How to Plot Pretty Histograms using R Base Graphing System

Master R

By Guangming Lang Comment

When doing descriptive analysis, we often want to see how each variable is distributed. For a continuous variable, this means we want to plot its histogram and check its normality (checking normality of the response variable is necessary when you plan to use linear regression in your inference or predictive analysis). Here’re two small functions that allow you to do that on the fly. They don’t give you dazzling plots for final presentation, however, they do give you informative plots that allow you to see if a variable needs any transformation.

plot_hist = function(x, xlabel) {
        ## @x: a numeric vector
        ## @xlabel: a string
        
        # draw histogram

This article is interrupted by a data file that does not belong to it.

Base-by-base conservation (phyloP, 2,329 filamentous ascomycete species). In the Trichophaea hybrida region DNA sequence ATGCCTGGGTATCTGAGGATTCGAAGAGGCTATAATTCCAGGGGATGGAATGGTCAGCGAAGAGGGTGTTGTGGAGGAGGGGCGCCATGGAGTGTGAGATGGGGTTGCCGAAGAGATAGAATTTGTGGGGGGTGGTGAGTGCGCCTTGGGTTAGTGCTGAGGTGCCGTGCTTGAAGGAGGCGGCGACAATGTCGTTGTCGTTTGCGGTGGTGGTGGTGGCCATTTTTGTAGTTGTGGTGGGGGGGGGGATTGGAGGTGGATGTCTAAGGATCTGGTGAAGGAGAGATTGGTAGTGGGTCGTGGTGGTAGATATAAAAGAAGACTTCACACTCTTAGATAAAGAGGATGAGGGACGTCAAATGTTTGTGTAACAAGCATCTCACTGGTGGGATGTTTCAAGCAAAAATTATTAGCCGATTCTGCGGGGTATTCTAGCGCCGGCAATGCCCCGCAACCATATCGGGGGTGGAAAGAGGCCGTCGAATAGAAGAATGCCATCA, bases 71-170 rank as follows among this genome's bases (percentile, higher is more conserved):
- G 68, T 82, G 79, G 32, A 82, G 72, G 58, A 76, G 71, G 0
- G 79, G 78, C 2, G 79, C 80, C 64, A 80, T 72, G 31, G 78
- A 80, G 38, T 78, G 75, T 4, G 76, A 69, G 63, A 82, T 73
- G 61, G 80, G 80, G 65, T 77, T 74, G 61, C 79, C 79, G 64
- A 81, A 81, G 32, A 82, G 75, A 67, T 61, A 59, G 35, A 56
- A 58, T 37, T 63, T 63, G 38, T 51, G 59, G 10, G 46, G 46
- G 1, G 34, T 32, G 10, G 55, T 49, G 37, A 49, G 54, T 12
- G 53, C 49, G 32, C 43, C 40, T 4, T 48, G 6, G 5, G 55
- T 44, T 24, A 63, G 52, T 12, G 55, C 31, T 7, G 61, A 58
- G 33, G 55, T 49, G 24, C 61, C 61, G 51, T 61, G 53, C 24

hist(x, main = mtext(bquote(
                paste(bolditalic("median") == .(round(median(x),1)), " (",
                      bolditalic("mean") == .(round(mean(x),1)), ")")
                )), xlab = xlabel, xlim=range(x), prob=TRUE)
        
        # add a rug to histogram
        rug(x)

        # draw red vertical line at median
        abline(v = median(x), col = "red", lwd=2)  
                
        # draw density curve over the histogram
	lines(density(x))   
}

check_normality = function(x) {
	qqnorm(x, pch=19)
	qqline(x, col=2)
}

Here’s a demo plot by plot_hist():

data(mtcars)
plot_hist(mtcars$hp, "horse power")

center

In this case, horse power is right skewed. As we can see, plot_hist() overlays a density plot on top of the histogram and draws a red vertical line at the median. I found adding these two things is much more helpful than the default histogram generated by hist().

Here’s a demo plot by check_normality():

check_normality(mtcars$hp)

center

It confirms horse power is not normal. To make it approximately normal, we may do a log transformation since it’s right skewed.

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